Action on Audit: Injecting a few PDSAs to deliver service improvement

For decades the medical profession has worshipped at the altar of audit: embracing the method in everything from large national confidential enquiries, increasingly complex extensions to NICE guidance and a key competency for all doctors in training. In the last decade even our NHS Masters have got in on the act – mandating nurses to complete weekly and monthly audits (e.g. Safety Cross) in an attempt to meet and maintain standards in everything from infection control to waiting times.

So, national confidential enquiries aside, what is it about this industrious investment of staff time that makes me feel the urge to challenge such wisdom?’s the INSANITY of all the WORK EFFORT expended in the face of such little evidence of impact! The shedloads of FY1 audits submitted with recommendations to implement ‘some thing’! So many audits repeated with no change in outcome; so many before and after graphs confidently showing something has changed – with just two data points!

Do something less insane!

So why not inject a few PDSAs, do something LESS INSANE and make a difference that you can count!

Contained within the Model for Improvement, the Plan-Do-Study-Act (PDSA) test cycle is a well established way of learning and improving through small, rapid incremental steps. Each series of PDSAs are designed to test the hypothesis that a particular idea or intervention will improve a process or outcome. Each test cycle contains a prediction which, using simple measures (quantitative and/or qualitative), indicate whether the idea tested should be abandoned, adapted or adopted and spread further.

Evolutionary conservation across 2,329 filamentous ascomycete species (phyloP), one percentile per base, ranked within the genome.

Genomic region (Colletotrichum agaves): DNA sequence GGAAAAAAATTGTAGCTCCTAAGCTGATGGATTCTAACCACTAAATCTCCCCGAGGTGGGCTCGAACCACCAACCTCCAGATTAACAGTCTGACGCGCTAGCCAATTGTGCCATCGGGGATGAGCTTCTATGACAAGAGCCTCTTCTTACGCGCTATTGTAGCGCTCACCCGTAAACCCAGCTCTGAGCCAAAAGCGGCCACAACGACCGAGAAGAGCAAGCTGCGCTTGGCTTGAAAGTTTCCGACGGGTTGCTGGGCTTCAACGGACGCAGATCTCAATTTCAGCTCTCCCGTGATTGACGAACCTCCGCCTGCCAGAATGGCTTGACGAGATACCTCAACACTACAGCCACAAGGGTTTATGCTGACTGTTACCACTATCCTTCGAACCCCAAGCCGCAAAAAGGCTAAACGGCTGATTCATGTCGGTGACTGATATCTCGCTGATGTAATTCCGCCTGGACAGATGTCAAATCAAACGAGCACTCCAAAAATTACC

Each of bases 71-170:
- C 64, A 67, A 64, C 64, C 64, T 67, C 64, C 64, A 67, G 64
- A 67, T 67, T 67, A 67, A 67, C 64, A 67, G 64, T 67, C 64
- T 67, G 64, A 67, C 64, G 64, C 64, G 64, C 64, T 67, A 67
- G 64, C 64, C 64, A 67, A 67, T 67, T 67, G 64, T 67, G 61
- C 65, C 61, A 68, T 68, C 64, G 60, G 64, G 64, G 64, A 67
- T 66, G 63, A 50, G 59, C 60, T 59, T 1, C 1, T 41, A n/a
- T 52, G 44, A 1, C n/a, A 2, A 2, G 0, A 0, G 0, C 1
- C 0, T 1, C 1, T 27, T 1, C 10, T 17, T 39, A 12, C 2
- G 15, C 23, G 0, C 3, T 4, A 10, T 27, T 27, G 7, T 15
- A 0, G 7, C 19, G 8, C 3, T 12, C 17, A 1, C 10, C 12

Follow the advice of Damian Roland, Sarah Haden, Kate Pryde, and Peter Lachman way back in 2011 [1]: Learn to use PDSA to implement changes and load the dice in favour of improving the services you deliver.

qic action on audit


Image © QIC Ltd 2017

Audit has its place, but in a resource strapped health service, much of it looks and feels like a sorry waste of physical and emotional capital worthy of Einstein’s description of insanity.

If you feel the same, get curious about the Model of Improvement and PDSA, learn how to do it well [2] and inject a little know how into your improvement efforts!

See also ref to Audit and Quality Improvement at

[1] Roland D et al. 2011 Paediatric trainees and the quality improvement agenda: don’t just do another audit


[2] The foundations of quality improvement science Reed JE, Davey N and Woodcock T